Comment: Are standards up to standard?


European and British manufacturing standards should only ever act as a starting point for a specification.  To maximise whole life costs you need to consider far more Paul Thompson, Product and Marketing Manager for Saint-Gobain PAM UK argues.

Standards are vital in that they verify that a product or system has met a baseline level of performance.  They help prevent the specification of poor quality products, so they are a useful place to start on a specification.

Manufacturers will comply with system standards such as ISO 9001 for quality systems, ISO14001 for environmental management systems plus others for raw materials and health and safety.  In addition, their manufactured products might comply with product standards, such as EN124 for access covers and gratings.

A quality mark can confirm compliance to a standard, which shows that a third party has independently verified the system or product.

EN124 2015

BS EN 124, for example, covers gully tops and man hole tops for vehicular and pedestrian areas.  Depending on the application you may then also need to consider a further British Standard – BS7903 covering the ‘selection and use of manhole covers and gully tops for installation within the highway’.

Part 1 of EN124 defines the scope of the standard and classifies what the products are used for, its materials, the design and performance requirements and the testing regime to ensure that they perform to a minimum level.

Parts 2-6 are specific to the different types of material used to manufacture access covers and gratings, with part 2 detailing the requirements of products made of cast iron and contains the specific tests relevant to this material.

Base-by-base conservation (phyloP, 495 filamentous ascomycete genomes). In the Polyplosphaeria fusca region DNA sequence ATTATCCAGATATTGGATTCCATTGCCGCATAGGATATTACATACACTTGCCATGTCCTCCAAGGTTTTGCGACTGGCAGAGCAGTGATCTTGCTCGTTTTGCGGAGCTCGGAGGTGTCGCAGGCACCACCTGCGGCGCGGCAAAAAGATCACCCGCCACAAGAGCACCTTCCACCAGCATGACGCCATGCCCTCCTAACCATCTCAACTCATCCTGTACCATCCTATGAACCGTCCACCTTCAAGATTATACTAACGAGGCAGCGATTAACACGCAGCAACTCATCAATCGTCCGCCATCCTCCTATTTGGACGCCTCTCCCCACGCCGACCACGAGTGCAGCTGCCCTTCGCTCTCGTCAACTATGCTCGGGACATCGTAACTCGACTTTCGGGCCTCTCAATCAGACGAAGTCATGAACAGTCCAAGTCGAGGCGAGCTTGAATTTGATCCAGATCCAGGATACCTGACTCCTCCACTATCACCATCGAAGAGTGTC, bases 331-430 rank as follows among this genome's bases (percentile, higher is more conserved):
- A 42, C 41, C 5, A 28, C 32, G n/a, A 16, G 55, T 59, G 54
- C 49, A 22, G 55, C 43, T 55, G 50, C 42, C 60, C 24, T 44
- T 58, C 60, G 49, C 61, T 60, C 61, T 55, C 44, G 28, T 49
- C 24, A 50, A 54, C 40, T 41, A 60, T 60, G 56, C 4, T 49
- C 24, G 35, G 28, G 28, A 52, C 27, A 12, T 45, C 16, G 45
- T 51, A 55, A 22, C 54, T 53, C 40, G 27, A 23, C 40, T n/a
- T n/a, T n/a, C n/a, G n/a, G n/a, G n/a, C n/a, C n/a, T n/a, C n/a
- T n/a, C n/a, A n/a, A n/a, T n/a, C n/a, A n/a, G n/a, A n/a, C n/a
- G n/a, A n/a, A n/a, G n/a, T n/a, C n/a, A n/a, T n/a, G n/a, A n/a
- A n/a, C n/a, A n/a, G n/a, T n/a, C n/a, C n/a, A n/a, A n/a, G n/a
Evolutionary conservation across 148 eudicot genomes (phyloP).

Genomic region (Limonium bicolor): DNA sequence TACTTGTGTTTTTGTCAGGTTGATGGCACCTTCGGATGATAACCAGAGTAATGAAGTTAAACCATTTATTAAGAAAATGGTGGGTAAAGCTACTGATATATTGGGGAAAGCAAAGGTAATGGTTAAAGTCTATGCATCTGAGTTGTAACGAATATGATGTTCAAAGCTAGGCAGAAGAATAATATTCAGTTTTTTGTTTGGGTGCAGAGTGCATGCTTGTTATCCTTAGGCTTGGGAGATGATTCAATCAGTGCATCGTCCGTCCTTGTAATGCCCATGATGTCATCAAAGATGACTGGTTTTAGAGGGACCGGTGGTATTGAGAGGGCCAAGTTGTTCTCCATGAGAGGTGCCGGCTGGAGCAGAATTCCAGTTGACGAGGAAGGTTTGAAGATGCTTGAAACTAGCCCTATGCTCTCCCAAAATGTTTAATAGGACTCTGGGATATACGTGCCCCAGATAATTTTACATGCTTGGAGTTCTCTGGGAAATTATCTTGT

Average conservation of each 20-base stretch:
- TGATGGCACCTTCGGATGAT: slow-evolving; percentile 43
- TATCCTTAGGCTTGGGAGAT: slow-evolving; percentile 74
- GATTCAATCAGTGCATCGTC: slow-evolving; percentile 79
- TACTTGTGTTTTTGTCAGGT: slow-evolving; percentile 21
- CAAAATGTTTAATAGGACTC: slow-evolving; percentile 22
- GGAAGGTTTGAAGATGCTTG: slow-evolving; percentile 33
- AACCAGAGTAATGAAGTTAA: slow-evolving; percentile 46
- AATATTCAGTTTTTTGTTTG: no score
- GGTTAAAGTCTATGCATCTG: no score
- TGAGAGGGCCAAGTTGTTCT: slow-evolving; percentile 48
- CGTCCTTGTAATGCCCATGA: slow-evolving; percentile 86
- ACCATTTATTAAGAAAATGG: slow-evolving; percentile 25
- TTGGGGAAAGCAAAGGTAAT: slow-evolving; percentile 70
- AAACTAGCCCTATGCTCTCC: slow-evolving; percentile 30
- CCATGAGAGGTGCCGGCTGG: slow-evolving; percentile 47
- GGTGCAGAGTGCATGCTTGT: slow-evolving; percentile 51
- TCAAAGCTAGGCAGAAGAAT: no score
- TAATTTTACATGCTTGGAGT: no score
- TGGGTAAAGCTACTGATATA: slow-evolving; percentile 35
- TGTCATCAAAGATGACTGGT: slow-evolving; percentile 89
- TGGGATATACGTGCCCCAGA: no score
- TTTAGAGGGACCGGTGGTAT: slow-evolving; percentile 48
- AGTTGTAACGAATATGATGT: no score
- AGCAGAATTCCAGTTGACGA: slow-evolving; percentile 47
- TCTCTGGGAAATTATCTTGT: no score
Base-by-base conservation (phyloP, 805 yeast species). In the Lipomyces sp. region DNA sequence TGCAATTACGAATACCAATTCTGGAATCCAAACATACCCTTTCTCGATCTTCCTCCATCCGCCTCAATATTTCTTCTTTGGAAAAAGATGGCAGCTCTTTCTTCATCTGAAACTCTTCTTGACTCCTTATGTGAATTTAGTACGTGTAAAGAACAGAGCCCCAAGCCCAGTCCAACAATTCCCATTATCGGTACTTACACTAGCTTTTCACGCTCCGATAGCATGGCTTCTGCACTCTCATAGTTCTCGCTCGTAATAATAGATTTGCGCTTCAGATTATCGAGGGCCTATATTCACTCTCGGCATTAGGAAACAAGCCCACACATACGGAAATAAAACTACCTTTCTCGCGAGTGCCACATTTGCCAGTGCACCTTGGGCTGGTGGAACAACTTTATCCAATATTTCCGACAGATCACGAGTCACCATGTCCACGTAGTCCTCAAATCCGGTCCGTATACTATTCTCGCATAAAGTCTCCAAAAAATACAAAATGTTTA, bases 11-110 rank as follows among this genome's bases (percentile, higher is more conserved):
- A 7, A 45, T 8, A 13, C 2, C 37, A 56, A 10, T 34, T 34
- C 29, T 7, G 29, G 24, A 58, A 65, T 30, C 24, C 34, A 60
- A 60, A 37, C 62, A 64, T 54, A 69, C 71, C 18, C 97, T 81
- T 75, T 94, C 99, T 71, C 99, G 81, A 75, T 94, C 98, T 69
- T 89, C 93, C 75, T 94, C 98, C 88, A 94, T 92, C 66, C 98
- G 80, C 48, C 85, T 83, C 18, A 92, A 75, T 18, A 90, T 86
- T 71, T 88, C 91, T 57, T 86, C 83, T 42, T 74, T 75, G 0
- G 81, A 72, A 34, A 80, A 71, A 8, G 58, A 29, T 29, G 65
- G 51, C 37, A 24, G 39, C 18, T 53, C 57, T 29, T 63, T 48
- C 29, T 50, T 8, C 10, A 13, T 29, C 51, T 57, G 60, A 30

Such testing is important to ensure that the products are fit for purpose.  The problem is that they don’t always reflect what happens to the product in service.

For example, BS EN 124 requires a static load bearing test where the test load is applied to the cover and held for 30 seconds.  The condition of the cover top is then recorded and a report prepared.

Unfortunately static load failures do not happen in real life; access covers and gratings installations tend to fail as a result of dynamic or transitional loading exerted by different traffic conditions.

This is why such standards should only form the base requirements for a specification, to which other industry specific and client requirements are overlaid.

Within the highways industry you will also find the guidance note HA104/09 Chamber Tops and Gully Tops for Road Drainage and Services: Installation and Maintenance. This is seen by many as an example of best practice and makes performance-based recommendations that supplement EN124 for a client.

To quote directly from this guidance: ‘The premature failure of chamber top and gully top installations has been shown to be a major contributory factor to the annual maintenance budget of UK roads.

‘These failures are not usually of the frame and cover itself but of the supporting system and the pavement surface, generally flexible, immediately adjacent to the installation. Rocking of the frame and cover in failed installations can occur under traffic, causing noise pollution and potential hazard to vehicles.’

The guidance note details requirements for each critical element of different applications covering gully tops, chamber tops, bedding materials, new work installations and reinstatement works.

When it comes to specifying ironworks, it is important to be aware of the standards and guidance notes, but not to rely on them if you want to achieve the best whole-life costs for the installation.

There are multiple factors to consider for a specification.  What is the installation’s environment and location, will it be heavily trafficked?  Is it important to secure the cover against theft or prevent access and what about safe access for authorised users?  For safety is it worth considering anti-skid surfaces?

Finally, it is worth noting that such installations are a complete system.  The best results come from specifying suitable products which includes not just the ironwork, but also the materials used to install them.  More often than not failures are due to poor installation practice and it is incumbent on the whole supply chain to both train personnel and to check that best practice is followed.

Standards are vital, but on their own they are not enough.  They should be there to help but are not a crutch that a specifier can rely on if they want to minimise the life cycle costs of ironwork.

Saint Gobain-PAM UK has developed an hour long CPD accredited training course called Access Covers and Gratings – Standards and Specification Overview and Guidance.

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